Cystic fibrosis is a disease caused by a genetic mutation, making it impossible to cure using current technology. The gene mutation causes the victim's body to produce a very thick and large amount of mucus that collects in the lungs. The collection of mucus in the lungs makes it very difficult to breathe and can lead to deadly respiratory tract infections. The mucus buildups can also move to the liver and pancreas, causing problems with blood filtering and digestion, respectively.

The disease is relatively rare, affecting only 30,000 people in the United States. However, over 10 million people in the United States also carry the defective gene, but do not experience any symptoms. In order to get cystic fibrosis, a child must receive the CF gene from both parents. This type of trait is recessive, meaning that two parents with the gene have only a 25% chance of producing a child with the disease, a 25% chance of producing a child without the gene, and a 50% chance of producing a child with the gene, but not the disease.

Cystic fibrosis will quickly produce symptoms and it is usually detected by the time a child is two or three years old. Some symptoms include sweat with high sodium levels, wheezing and/or shortness of breath, a large appetite without noticeable weight gain, and greasy stools. Symptoms vary from person to person, however, since there are over one thousand variations of the gene that causes cystic fibrosis.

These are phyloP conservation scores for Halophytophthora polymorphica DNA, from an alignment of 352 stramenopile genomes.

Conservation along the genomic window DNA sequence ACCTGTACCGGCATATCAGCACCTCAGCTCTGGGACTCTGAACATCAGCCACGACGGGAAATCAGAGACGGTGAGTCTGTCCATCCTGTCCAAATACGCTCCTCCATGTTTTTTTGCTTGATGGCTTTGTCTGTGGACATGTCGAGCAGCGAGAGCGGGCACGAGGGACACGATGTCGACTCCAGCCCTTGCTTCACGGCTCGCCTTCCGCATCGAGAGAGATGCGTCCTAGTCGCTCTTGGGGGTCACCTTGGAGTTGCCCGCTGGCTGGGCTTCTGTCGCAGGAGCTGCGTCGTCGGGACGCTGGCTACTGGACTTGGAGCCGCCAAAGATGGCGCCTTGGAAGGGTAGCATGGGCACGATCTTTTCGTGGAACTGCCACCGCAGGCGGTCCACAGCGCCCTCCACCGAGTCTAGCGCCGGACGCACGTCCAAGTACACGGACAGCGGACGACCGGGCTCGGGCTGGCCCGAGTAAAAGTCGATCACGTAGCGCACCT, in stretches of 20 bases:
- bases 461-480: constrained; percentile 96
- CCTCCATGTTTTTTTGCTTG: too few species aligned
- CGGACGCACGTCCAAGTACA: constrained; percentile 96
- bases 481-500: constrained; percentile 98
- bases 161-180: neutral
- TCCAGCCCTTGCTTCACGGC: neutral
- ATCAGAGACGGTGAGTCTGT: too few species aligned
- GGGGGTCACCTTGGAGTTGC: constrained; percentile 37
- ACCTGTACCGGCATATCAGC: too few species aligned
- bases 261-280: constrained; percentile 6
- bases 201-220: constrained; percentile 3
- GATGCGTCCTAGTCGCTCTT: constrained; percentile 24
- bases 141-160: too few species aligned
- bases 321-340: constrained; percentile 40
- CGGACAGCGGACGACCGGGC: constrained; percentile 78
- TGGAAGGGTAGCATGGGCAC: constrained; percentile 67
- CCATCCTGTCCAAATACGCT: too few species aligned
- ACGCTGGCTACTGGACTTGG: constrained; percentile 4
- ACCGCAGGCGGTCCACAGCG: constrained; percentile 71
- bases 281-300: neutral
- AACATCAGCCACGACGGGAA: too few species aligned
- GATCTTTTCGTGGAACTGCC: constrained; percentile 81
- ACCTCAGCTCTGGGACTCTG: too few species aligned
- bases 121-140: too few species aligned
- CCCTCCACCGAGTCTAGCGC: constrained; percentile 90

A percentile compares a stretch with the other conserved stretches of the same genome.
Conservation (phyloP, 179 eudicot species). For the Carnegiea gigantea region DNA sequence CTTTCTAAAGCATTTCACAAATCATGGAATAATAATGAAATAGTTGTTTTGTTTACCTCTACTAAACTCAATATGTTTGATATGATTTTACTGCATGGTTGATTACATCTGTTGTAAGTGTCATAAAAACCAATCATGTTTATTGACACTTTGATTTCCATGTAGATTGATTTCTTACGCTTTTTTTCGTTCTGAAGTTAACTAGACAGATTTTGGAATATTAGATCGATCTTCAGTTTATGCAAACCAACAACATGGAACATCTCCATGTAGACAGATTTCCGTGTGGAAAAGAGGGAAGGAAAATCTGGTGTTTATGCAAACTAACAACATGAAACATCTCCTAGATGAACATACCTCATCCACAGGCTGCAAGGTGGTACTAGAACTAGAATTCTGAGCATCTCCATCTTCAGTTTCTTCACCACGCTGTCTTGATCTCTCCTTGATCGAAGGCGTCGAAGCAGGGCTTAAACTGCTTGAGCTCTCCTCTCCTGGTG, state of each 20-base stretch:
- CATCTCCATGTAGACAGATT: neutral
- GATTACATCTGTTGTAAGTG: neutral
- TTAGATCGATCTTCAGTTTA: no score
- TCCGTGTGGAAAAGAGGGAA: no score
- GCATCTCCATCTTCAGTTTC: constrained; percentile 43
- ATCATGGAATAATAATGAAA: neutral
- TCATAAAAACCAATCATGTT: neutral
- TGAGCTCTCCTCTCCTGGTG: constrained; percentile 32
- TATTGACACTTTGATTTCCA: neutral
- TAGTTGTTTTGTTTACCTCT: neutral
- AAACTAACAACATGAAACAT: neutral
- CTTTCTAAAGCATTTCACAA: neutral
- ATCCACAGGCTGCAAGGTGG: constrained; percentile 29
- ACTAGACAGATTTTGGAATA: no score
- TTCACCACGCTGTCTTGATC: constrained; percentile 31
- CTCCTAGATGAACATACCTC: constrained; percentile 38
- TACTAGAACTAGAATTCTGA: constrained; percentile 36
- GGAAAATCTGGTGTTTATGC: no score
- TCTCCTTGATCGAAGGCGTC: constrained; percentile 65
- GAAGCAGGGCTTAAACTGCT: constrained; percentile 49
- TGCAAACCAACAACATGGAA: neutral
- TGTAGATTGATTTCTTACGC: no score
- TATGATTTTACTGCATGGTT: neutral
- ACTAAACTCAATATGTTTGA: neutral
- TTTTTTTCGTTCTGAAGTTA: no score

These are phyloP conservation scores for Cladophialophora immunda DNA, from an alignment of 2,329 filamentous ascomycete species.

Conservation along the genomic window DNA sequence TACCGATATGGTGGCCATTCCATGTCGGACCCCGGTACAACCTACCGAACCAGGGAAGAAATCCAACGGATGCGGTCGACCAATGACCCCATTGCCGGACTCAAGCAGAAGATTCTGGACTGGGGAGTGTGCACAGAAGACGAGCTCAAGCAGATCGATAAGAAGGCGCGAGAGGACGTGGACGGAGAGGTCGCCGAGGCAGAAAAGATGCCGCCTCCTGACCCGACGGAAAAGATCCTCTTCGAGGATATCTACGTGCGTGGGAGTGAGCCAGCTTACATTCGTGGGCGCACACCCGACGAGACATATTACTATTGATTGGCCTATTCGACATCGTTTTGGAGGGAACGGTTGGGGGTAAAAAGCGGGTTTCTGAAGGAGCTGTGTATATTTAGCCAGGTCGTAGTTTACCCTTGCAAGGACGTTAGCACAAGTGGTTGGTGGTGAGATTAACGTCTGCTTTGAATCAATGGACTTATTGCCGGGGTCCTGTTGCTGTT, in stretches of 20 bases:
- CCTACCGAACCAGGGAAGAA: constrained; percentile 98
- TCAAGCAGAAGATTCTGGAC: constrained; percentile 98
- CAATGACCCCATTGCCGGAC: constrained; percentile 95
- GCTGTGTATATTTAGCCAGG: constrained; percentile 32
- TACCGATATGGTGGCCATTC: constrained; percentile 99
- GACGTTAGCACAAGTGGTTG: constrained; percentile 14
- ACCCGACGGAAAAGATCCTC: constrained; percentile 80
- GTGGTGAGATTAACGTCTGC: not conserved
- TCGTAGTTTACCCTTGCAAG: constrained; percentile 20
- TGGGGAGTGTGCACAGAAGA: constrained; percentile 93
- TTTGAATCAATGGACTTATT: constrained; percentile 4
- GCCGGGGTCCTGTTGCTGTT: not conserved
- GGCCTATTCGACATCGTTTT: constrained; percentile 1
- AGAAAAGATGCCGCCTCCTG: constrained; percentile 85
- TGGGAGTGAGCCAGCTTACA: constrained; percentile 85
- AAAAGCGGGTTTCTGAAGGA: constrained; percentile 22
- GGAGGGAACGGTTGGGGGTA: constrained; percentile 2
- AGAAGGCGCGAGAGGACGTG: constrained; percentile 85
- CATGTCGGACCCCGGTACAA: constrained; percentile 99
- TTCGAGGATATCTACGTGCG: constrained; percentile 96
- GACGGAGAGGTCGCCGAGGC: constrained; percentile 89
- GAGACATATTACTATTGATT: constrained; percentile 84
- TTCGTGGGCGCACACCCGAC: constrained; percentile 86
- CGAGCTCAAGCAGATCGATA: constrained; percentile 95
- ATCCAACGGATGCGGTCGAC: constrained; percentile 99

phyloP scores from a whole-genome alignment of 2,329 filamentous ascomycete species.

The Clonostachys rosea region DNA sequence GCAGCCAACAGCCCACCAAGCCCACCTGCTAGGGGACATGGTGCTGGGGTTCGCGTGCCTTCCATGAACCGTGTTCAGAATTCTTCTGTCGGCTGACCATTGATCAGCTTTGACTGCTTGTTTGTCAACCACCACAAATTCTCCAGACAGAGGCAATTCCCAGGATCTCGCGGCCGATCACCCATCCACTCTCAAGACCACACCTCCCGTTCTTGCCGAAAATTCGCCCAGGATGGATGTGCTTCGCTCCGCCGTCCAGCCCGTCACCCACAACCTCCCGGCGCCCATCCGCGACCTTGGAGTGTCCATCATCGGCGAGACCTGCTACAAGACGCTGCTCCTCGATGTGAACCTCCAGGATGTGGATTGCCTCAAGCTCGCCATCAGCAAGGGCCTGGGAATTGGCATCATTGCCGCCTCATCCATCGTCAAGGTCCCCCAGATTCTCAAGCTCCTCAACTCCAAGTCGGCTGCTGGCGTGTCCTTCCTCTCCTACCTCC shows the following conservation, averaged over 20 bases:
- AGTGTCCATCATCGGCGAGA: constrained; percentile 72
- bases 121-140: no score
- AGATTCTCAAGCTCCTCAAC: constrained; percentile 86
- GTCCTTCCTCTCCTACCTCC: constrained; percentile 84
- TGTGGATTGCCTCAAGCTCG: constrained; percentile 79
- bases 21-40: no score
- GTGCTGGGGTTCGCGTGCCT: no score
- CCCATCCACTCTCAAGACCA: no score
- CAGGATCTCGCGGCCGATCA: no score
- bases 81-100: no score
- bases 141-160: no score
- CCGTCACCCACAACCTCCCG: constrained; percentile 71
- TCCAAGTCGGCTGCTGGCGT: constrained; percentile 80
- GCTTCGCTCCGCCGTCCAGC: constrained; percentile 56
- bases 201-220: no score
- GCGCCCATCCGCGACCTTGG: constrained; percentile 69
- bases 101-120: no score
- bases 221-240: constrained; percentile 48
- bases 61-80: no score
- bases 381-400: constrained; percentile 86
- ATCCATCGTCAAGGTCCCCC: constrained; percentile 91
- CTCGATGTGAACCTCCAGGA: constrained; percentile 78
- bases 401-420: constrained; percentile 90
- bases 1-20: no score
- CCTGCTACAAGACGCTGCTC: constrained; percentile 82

Most detection of the disease is done with a simple test of the person's perspiration. The salinity (saltiness) of the sweat is measured and cystic fibrosis is indicated by a very high salt level. However, the only certain way to diagnose the disease is to analyze a person's DNA.

Once detected, the disease cannot be cured, but the symptoms can be treated to make the person more comfortable. If the disease has not advanced very far, the victim may require no extra treatment, but later stages will require some clearing of mucus from the respiratory tract. To accomplish this, a person can be elevated slightly with their head lower than the rest of their body, then their chest or back is clapped to help dislodge the mucus from the lungs and move it towards the mouth, where it can be spit out.

If an infection occurs in the respiratory tract, doctors can prescribe aerosol antibiotics that are inhaled. Another drug commonly prescribed is Pulmozyme, which has a mucus-thinning effect. The vast majority of people afflicted with cystic fibrosis are also given digestive enzymes to replace those normally produced by the pancreas.

Cystic fibrosis a very difficult disease to deal with, due to its chronic and disabling symptoms. However, there is hope in the future with progress in genetic engineering. As science becomes more familiar with human genetics, it is possible that they will be able to replace the mutated gene with a normal gene to eliminate the disease. However, until science has advanced to such a point, mankind will have no way to stop this disease.